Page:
This synagogue shall be more than a lecture hall, for often has it been charged that the modern temple has directed its aim toward the intellectual, and that, in the pursuit of spiritual advancement and enlightenment, it has lost the softer vibrations of the heart, determining the true accents of faith.  It has often been asserted that the modern temple service was chilly and distant, and that the chest notes of enthusiasm, of sweet prayer and deep devotion has been lost on the way to the height.  It cannot be my task tonight to investigate this serious charge, but I know that it shall be our endeavor to harmonize and to link together heart and mind in sacred alliance, and that we shall continue to impress upon our hearts that this hall is not simply a place to learn, but also to love the ways of God, to honor and to serve him, “with all our heart and soul and might.”  Here we shall teach our people whence we came, always pointing proudly to our history and its development.  Here we promise to lead and to uplift and to strengthen our people, helping them to find hope and strength, even in the martyrdom of sorrow and pain.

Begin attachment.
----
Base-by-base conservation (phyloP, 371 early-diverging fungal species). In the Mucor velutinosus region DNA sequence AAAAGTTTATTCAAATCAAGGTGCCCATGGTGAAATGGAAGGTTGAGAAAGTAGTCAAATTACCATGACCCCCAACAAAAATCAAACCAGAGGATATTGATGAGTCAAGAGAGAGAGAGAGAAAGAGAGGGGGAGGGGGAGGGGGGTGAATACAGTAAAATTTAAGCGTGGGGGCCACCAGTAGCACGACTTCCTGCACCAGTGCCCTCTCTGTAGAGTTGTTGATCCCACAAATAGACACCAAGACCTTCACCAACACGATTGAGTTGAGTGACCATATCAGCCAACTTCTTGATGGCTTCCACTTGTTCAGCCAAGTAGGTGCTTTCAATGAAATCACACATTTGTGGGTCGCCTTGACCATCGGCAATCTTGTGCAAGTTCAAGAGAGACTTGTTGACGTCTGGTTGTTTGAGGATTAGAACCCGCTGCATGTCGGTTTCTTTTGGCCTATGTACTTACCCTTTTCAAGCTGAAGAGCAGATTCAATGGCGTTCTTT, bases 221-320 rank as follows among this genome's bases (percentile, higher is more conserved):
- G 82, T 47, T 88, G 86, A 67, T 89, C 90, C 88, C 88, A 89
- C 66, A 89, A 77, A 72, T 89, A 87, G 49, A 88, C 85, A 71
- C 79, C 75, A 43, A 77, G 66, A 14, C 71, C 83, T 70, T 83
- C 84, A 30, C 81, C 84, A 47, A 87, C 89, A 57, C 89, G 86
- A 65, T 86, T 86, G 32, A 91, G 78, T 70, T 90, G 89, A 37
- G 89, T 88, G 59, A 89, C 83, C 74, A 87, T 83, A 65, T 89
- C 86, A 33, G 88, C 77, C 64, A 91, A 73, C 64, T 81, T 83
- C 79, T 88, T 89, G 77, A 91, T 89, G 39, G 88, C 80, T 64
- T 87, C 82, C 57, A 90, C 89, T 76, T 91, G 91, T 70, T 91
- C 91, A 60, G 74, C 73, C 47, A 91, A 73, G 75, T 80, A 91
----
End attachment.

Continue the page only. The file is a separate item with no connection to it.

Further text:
Here we shall be strengthened in the thought that we never need to blush for our law, for our history, or for our faith.  Our synagogue is our home, whence we can retreat, should the world’s injustice deny us our right, refusing us love and recognition.  Here we at once comprehend that it is a design of Providence that we must struggle with Esau, in order to keep us alive and keen, preventing our going under in the depth of materialism or being submerged in the icy wave of cold intellectualism.  Here our eyes shall always behold the finger of God, pointing to the redemption of man, to the great Messianic time, when the children will no longer hate and persecute each other for “the greater glory of the Father,” but where all will seek him and find him upon the height, bending the knee, crying aloudly in unison, “He is the one, and his name one.”  This is the reason why we seek for no return to the glories of the temple destroyed.  We regret not the altars of gold, that lie in ruin, for Israel saved the flame, placed it in the sanctuary of his heart, carried it from land to land, from sea to sea, and, guarded by the cherubim of courage and strength, it never burned low.